Detractors: Andrew Cohen, 2nd man targeted by Joel S. Snider, runs cult retreat
ReligionNewsBlog.com • Sunday July 18, 2010
LEWISBURG — As police await the extradition of the man they accuse of murdering yoga master Sudharman, text has surfaced describing the suspect’s experiences with his would-be second victim — “enlightenment” guru Andrew Cohen.
It’s a tale of domination and intimidation.
Lewisburg psychologist Dominic Herbst looked at the situation Friday and said:
“When a yoga master becomes bigger than life, we are at risk.”
In a 2003 posting to the anti-cult website FreedomofMind.com, the accused, Joel R. Snider, detailed his perception of insults, humiliation and cult-like manipulation from Cohen and his followers at the 1,300-acre EnlightenNext retreat in Lenox, Mass.
Sudharman, also known as Joe Fenton, was shot to death July 5 at his Integral Yoga Center in New Berlin. To all who attended his memorial service July 10, Sudharman was exclusively a practitioner of peace and love and healing.
But when Snider wrote of his intention to kill Sudharman and Cohen, he said it was to set all free from “the clutches of evil.”
Police say Snider had revealed his explicit plans in e-mails to yoga teacher Swami Karunananda at Yogaville in Buckingham, Va. beginning in May. She did not report the e-mails to authorities. Only after Sudharman’s bullet-riddled body was found and she heard of the incident did she contact police.
Snider was captured in Maryland before he could further act on his plan.
In his posting of seven years ago, Snider told of how Cohen’s staff would refer to Cohen as “our God” and “our angel.”
Hearing that, Herbst said, is deeply troubling.
“These are imperfect men and women given the devotion of a god. When that happens, it puts us in a position where we are vulnerable. We go where they go. Where they take us.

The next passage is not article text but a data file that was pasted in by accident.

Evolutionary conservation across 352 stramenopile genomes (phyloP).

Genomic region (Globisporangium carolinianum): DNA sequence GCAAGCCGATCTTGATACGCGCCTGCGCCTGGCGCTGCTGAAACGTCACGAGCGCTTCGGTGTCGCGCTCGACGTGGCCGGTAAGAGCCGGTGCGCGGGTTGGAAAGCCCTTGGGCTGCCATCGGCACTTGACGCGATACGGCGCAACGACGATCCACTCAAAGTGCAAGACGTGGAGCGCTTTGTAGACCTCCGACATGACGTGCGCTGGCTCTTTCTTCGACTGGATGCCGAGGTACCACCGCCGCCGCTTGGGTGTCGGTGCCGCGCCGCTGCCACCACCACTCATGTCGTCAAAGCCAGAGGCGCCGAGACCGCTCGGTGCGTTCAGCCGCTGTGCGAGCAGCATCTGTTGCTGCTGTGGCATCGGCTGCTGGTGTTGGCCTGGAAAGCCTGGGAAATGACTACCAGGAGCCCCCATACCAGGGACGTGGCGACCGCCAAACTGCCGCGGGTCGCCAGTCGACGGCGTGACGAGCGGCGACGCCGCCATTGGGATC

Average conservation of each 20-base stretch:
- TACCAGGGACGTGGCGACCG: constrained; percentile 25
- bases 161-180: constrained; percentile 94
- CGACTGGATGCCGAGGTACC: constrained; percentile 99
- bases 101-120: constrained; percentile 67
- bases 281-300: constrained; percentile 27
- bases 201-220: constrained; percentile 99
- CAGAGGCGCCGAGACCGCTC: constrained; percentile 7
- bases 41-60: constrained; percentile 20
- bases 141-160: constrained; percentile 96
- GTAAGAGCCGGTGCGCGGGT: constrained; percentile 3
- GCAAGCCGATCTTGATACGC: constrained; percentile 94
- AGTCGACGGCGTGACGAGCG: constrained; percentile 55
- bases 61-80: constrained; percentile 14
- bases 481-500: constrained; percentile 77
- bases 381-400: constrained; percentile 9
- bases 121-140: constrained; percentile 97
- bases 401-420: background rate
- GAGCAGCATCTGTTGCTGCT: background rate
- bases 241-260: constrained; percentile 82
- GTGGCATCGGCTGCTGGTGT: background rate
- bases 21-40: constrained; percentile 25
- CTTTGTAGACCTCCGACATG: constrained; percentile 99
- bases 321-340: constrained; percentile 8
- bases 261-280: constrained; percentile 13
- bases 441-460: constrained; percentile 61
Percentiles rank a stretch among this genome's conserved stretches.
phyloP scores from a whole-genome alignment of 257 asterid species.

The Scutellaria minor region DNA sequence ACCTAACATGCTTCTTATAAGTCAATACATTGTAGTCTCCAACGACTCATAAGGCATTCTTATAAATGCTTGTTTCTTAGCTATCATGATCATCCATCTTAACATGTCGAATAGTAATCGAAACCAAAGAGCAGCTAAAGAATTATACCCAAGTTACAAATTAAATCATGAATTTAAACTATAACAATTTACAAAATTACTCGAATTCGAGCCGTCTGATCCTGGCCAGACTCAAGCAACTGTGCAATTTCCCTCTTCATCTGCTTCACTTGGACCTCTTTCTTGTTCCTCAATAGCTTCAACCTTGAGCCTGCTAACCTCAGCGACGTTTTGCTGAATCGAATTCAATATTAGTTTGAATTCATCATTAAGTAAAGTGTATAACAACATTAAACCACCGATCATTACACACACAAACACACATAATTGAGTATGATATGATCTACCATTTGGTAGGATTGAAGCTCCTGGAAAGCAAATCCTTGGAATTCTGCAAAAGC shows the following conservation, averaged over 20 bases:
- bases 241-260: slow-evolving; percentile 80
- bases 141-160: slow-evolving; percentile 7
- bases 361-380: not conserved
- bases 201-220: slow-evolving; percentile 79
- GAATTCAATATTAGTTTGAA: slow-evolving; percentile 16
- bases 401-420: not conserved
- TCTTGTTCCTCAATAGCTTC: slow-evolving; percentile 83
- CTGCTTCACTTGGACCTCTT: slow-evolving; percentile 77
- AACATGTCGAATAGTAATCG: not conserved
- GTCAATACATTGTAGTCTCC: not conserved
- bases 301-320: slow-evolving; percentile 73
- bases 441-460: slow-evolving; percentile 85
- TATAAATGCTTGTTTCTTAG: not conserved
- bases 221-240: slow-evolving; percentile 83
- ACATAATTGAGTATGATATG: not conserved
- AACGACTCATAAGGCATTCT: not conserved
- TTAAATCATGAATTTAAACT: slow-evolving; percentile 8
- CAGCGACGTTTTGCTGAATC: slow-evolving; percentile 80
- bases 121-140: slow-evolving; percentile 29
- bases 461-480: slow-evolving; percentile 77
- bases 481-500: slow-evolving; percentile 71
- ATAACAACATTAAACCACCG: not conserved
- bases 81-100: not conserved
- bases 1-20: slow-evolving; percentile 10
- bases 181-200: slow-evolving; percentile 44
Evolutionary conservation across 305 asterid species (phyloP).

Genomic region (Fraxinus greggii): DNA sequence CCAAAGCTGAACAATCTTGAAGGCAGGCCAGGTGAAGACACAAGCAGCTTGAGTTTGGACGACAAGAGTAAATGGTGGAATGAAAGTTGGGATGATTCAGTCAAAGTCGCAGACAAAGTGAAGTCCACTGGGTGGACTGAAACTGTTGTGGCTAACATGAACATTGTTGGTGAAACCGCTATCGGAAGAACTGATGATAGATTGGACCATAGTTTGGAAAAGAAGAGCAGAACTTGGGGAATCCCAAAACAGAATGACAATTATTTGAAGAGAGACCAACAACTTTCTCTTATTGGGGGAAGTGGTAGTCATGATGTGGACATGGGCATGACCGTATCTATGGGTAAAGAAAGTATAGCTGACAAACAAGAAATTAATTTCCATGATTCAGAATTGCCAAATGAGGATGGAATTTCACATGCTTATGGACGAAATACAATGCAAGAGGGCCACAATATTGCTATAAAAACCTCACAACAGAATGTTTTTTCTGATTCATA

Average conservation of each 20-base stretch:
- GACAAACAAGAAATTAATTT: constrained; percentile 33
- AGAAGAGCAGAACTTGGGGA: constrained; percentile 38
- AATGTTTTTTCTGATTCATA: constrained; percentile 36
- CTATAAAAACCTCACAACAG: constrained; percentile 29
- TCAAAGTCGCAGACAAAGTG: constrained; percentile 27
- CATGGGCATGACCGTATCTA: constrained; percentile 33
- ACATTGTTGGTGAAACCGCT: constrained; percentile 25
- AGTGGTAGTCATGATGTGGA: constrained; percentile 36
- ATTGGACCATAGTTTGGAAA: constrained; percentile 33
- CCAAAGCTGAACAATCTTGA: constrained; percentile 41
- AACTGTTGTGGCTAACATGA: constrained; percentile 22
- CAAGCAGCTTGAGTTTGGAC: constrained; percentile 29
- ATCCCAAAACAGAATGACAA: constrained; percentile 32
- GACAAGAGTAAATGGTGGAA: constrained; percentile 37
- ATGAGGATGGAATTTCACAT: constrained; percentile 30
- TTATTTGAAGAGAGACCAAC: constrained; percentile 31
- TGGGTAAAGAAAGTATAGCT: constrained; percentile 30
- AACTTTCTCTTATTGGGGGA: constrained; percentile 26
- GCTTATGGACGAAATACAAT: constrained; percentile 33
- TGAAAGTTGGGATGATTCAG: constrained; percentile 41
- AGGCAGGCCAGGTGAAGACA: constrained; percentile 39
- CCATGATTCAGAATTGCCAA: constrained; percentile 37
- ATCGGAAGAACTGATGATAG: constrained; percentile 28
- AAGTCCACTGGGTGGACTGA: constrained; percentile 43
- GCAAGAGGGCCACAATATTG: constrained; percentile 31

“If that’s how they’re regarded, these people (followers) are going to do what they’re told to do. No human being should ever have a devotion to a leader to that extent.
“It doesn’t mean men or women of influence aren’t people who have changed history for the better, but we are not to regard their every word as binding.”
Several books have been written about Cohen by his disillusioned followers. William Yenner, author of “American Guru,” along with other contributors, told The Daily Item that he saw countless instances of questionable behavior in his 13 years with Cohen.
“The strategy at EnlightenNext has always been to ‘destroy the ego,’ believing it to be the main obstacle to spiritual ‘evolution,” he said. “Andrew’s tactics are largely based on ever increasing levels of demands and psychological pressure on the ‘ego,’ which is often how the abuse results. I have witnessed such treatment escalate in some cases to emotional, financial and even physical abuse.
“In far too many cases students were coerced to behave in ways that violated their own dignity, privacy and good sense, all in the belief that only a self-limiting ego would resist their guru’s instruction.”
Yenner said, for many of Cohen’s closer students, the only way to prove one’s spiritual worth and commitment to him and the EnlightenNext community has been to “demonstrate a willingness and ability to happily accept increasingly abusive and humiliating ordeals.”
In his book “Stripping the Gurus,” author Geoffrey D. Falk says Cohen’s own Jewish mother compared him to Hitler.
A website by Cohen’s detractors — What Enlightenment?.com — commented on the Sudharman-Snider-Cohen triangle, re-posting Snider’s words and saying:
“While some of the events reported may be attributed to the distortions of a disturbed mind, others — the pattern of group pressure, confrontation, insults, and public and private humiliation — ring true for those, like us, who have known Cohen personally and attended retreats with him, and they are echoed in a multitude of testimonials of former students on this site.”
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